Need you to tell us the operating system.
Do you have antivirus live protection?
A war/jar file is actually a zip file - i.e., if you renamed a .war to a .zip, you can use a zip utility to view/unzip it.
During deployment, the war file is unzipped once into a designated folder. If you have live-protection, the antivirus utility might take some time to scan the new branch of directories created and slow down any access to them.
Many web app frameworks, like JSPs, create temporary files and your live-protection would get into action to scan them.
If this is your situation, you have to decide whether you wish to exclude your web-app from antivirus live-scanning.
Are you running Linux but your web directory is accessed using ntfs-3g? If so, check if the ntfs directory is compressed. ntfs-3g has problems accessing compressed ntfs files especially when multiple files are manipulated/created/uncompressed simultaneously. In the first place, unless there are some extremely valid reasons (which I can't see any), a web app directory should be a local partition in a format native to Linux.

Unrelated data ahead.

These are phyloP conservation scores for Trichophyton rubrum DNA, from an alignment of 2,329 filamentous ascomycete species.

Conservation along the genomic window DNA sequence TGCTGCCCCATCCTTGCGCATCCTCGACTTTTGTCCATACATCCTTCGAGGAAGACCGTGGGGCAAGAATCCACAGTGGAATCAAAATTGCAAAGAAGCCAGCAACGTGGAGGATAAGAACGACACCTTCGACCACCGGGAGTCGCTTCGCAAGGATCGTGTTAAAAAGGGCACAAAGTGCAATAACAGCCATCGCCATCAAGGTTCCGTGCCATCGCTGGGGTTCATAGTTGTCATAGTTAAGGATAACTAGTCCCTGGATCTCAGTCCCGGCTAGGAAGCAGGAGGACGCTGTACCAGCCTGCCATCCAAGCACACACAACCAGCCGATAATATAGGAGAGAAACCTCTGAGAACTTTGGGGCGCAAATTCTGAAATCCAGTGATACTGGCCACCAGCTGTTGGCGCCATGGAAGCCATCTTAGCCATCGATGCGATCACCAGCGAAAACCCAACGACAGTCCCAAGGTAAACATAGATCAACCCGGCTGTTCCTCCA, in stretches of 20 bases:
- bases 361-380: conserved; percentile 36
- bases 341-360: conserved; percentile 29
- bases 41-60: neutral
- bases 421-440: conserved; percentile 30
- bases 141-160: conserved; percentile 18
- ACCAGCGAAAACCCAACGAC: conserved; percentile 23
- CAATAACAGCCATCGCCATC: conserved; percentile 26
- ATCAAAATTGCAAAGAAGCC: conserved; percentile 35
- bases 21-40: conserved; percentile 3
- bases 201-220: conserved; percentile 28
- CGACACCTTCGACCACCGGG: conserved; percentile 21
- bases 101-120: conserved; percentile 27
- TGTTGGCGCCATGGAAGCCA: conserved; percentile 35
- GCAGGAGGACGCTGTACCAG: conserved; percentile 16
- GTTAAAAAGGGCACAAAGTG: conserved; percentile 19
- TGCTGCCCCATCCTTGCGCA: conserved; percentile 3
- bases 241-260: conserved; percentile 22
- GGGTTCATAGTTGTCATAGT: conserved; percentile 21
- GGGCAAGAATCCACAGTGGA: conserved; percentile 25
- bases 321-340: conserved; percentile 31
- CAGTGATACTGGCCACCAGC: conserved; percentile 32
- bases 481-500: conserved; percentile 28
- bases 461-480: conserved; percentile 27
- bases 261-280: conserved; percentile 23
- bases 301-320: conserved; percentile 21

Use wireshark to monitor the network activity. Find out if web apps are causing accesses to remote file systems. See if there are too many retransmits whenever the web apps are active. Excessive retransmits or requests for retransmits means the network pipeline has integrity problems. I am still trying to understand this issue myself - some network cards have buffering problems (as though buffer overflow) operating in Linux but not in Windows.
Wireshark is not difficult to use as long as you have an understanding of ip addresses, and you might wish to write awk, perl or python scripts to analyze the traffic. Personally, I would use SAS.